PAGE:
This seminar is designed to examine closely literary and cultural texts employing theoretical and historical sources. Topics vary according to instructor, but might range from studies of single authors to broader comparative themes, where students will be urged to incorporate readings in the original language.

Tokyo as an Idea: Race, Empire, and the Modern Metropolis. The dramatic rise of Edo, the shogun’s capital, and its later transformation into the imperial capital called Tokyo mirrors the extraordinary history of modern Japan as a whole. We will examine the place that Edo/Tokyo has held in the cultural imagination of Japanese writers, artists, and intellectuals, and the role the metropolis plays as a major center of global culture. We will look at various sources and materials—prints, photographs, and maps; literary works; historical and architectural writings; advertisements, film, and television -- to trace the development of Tokyo as an idea within a comparative framework that considers other major urban centers such as Paris, New York, and Shanghai. Dist: LIT; WCult: NW. Washburn.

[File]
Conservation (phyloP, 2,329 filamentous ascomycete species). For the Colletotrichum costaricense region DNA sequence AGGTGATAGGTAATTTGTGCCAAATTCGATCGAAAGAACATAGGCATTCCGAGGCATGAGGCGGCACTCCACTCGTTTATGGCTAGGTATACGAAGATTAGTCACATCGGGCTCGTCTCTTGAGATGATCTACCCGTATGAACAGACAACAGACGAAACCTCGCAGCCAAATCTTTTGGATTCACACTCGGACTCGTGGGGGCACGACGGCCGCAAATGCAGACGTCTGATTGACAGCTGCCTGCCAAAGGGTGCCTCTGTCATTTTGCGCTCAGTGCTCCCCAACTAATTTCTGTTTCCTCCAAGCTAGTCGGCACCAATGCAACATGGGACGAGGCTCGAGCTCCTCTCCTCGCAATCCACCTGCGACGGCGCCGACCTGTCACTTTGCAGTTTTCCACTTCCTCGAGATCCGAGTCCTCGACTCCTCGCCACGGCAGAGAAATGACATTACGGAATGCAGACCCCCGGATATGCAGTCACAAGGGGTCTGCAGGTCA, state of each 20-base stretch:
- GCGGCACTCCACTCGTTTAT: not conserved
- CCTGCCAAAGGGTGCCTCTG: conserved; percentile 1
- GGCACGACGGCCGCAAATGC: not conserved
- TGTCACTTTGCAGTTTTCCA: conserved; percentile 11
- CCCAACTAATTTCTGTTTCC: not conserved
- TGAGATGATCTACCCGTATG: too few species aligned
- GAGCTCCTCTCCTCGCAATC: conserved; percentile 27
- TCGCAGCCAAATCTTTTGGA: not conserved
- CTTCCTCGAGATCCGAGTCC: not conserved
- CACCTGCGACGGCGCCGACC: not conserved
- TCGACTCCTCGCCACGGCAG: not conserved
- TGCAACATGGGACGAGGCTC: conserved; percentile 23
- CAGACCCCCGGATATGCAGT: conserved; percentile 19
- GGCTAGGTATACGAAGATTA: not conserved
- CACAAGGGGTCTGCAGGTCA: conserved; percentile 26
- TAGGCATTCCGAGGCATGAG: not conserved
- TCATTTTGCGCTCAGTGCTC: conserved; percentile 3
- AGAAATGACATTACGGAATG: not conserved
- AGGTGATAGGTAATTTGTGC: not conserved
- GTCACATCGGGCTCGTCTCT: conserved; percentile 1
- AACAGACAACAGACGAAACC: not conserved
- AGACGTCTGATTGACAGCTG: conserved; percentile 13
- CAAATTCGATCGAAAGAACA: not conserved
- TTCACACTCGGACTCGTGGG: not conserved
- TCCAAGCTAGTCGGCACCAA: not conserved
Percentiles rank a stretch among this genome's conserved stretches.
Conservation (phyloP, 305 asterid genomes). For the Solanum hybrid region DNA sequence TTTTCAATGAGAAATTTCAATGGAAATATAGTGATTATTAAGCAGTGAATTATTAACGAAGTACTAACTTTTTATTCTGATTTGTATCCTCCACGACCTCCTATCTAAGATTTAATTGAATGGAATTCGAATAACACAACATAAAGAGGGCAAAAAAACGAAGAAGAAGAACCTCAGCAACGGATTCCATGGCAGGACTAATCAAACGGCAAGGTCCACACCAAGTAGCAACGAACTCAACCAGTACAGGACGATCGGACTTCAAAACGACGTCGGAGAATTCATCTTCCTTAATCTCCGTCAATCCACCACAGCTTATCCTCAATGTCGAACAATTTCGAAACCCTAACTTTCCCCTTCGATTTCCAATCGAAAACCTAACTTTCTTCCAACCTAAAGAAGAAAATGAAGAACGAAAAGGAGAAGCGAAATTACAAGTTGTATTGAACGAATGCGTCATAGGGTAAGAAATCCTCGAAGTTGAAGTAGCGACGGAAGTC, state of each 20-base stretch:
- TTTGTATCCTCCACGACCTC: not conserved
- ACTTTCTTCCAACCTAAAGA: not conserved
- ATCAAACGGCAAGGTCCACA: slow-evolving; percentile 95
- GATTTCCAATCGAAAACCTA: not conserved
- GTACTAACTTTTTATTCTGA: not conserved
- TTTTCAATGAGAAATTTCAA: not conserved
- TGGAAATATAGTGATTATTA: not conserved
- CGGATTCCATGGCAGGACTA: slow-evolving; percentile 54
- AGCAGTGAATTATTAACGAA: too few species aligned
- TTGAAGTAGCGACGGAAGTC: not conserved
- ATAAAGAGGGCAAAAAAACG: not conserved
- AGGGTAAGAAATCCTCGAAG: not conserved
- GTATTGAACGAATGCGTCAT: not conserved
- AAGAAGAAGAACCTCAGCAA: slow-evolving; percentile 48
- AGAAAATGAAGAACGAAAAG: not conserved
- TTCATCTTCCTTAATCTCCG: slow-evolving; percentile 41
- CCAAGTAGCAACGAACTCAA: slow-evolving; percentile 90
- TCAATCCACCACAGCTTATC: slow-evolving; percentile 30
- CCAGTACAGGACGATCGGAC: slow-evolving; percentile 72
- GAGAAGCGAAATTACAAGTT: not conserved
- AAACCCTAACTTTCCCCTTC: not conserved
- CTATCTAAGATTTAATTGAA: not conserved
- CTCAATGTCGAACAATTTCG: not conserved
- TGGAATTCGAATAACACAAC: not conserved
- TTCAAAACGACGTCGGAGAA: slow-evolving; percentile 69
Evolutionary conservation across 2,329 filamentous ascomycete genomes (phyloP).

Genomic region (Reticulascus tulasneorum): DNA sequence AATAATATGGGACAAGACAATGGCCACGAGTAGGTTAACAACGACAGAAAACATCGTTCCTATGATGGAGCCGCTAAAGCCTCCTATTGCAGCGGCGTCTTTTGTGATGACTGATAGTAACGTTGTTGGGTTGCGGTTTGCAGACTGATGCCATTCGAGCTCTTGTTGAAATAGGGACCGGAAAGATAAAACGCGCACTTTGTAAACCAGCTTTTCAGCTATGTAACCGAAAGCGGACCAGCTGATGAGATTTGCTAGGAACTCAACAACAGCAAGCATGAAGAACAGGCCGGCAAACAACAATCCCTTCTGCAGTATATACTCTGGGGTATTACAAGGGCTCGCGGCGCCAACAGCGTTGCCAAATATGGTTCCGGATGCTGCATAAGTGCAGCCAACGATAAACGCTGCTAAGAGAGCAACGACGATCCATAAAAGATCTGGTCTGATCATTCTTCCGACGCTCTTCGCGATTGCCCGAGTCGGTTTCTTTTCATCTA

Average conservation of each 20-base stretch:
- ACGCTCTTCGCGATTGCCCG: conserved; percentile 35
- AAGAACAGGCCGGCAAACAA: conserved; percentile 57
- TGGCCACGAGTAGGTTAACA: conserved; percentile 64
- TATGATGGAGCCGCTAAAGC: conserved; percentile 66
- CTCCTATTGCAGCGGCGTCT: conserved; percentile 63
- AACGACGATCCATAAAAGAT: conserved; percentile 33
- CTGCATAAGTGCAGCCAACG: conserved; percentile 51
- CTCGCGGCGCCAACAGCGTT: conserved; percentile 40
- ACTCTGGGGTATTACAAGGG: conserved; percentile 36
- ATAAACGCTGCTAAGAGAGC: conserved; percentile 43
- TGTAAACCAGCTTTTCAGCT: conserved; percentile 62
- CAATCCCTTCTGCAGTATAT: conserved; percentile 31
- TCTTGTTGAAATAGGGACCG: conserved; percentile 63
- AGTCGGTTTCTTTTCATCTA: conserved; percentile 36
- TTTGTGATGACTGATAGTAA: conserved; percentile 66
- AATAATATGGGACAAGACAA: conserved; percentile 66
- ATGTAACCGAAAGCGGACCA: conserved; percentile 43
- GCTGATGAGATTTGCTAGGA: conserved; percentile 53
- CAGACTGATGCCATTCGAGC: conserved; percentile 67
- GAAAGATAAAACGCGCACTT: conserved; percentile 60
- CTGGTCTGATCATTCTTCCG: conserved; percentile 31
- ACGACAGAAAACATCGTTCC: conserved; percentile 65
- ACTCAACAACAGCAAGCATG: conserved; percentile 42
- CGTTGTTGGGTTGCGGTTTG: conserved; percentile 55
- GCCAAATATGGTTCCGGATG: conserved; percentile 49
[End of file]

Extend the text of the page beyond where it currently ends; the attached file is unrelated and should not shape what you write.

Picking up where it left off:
KOREAN LANGUAGE AND LITERATURE

10. Introduction to Korean Culture (Identical to AMES 11)

11S: 2A